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Brown’s second novel, The Outfit, was based on his work as a cowboy on Art Linkletter’s million-acre unfenced ranch in Nevada, and it was more popular with working cowboys than New York critics. He wrote his third and greatest novel, The Forests of the Night, while working on a ranch high in the Sierra Madre, and he nearly lost the manuscript when he came downhill to celebrate its completion. It’s the story of a jaguar that starts hunting people, and a Mexican rancher who starts hunting the jaguar. The book has a hallowed cult status among writers and academics in the Southwest, and the Arizona-based author and journalist Charles Bowden calls it “the finest novel ever written in our region.” Last year it became the first of Brown’s books to be published in France.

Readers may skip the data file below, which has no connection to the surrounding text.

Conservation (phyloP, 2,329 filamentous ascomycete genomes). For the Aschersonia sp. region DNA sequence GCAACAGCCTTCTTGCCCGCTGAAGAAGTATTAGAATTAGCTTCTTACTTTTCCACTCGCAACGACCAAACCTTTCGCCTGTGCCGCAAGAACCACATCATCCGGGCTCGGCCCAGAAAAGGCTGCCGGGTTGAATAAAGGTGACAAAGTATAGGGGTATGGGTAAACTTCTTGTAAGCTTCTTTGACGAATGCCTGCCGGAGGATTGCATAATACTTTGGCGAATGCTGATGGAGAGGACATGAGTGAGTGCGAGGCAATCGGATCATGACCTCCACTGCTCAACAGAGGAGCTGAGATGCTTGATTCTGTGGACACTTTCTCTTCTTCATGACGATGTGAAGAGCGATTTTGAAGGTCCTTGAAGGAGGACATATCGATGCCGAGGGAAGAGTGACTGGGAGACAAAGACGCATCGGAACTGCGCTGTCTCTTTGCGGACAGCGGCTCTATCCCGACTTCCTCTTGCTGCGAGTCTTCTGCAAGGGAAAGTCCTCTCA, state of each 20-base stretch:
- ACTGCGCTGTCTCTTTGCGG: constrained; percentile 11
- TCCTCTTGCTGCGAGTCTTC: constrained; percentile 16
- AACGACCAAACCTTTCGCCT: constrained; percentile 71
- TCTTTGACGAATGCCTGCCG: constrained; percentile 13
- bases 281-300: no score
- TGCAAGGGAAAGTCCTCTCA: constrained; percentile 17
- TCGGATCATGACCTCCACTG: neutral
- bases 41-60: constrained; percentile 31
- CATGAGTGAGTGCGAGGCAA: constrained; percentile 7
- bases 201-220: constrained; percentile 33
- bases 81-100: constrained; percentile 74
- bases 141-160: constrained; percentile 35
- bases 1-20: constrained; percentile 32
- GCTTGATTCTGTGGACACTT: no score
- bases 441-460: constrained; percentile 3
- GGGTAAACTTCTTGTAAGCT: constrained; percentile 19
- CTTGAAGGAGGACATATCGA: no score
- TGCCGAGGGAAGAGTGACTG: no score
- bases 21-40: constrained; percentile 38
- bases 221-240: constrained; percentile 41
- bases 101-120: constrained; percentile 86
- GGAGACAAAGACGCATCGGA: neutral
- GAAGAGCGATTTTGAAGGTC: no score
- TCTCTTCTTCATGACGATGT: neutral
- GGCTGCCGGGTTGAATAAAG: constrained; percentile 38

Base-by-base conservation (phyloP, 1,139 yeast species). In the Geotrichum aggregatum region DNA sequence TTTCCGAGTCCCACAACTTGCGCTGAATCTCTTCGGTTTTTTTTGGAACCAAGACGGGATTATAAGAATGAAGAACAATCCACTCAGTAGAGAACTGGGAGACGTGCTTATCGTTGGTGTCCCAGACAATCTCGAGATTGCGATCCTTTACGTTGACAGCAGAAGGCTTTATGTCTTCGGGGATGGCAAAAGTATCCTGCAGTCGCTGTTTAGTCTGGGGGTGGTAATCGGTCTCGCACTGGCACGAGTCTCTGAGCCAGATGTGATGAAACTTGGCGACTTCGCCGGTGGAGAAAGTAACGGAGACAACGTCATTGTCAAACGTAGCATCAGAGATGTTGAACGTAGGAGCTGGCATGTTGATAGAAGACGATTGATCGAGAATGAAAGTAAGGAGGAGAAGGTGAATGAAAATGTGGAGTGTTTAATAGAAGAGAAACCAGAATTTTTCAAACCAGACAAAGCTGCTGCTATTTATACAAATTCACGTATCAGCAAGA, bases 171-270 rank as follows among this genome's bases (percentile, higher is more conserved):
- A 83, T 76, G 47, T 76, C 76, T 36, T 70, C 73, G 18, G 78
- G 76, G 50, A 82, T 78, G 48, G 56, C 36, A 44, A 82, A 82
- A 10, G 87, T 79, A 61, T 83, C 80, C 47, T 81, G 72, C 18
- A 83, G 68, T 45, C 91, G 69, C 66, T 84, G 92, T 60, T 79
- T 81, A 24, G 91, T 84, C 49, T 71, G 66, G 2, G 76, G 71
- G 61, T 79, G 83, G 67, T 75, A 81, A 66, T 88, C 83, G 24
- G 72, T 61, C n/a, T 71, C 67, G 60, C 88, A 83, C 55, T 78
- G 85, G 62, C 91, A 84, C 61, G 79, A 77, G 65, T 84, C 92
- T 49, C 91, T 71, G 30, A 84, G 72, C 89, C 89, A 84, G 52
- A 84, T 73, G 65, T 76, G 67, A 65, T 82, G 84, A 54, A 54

“Don’t think I don’t appreciate it when someone says my stuff is good literature,” he says. “I work damn hard on my words, and I really care about the subject matter of my books, which is cowboys as they are. I’ve never read or seen anything else that accurately portrays a cowboy’s work. It’s always about his saloon shootings or whatnot, but there’s just as much drama and humor in what a cowboy does in his daily work, with no background music, no audience, and no ticket sales.”

Brown displayed his deep knowledge of horses and horsemanship in Steeldust, which is partially written from a horse’s point of view. Then he delved into his family history for a set of four western adventures called The Arizona Saga. When his forefathers came into this part of southern Arizona, it was still Mexico and there were Apaches to deal with. “The Apaches were opportunistic predators and you always kept a close eye out for them,” he says. “The Mexicans were wonderful. We were immigrants here, and they sold us land and helped us stock it, and welcomed us with splendid hospitality. The ranch culture here is still completely bilingual and bicultural. We’ve always felt more akin to Sonorans than northern Arizonans.”


From the February/March 2012 issue.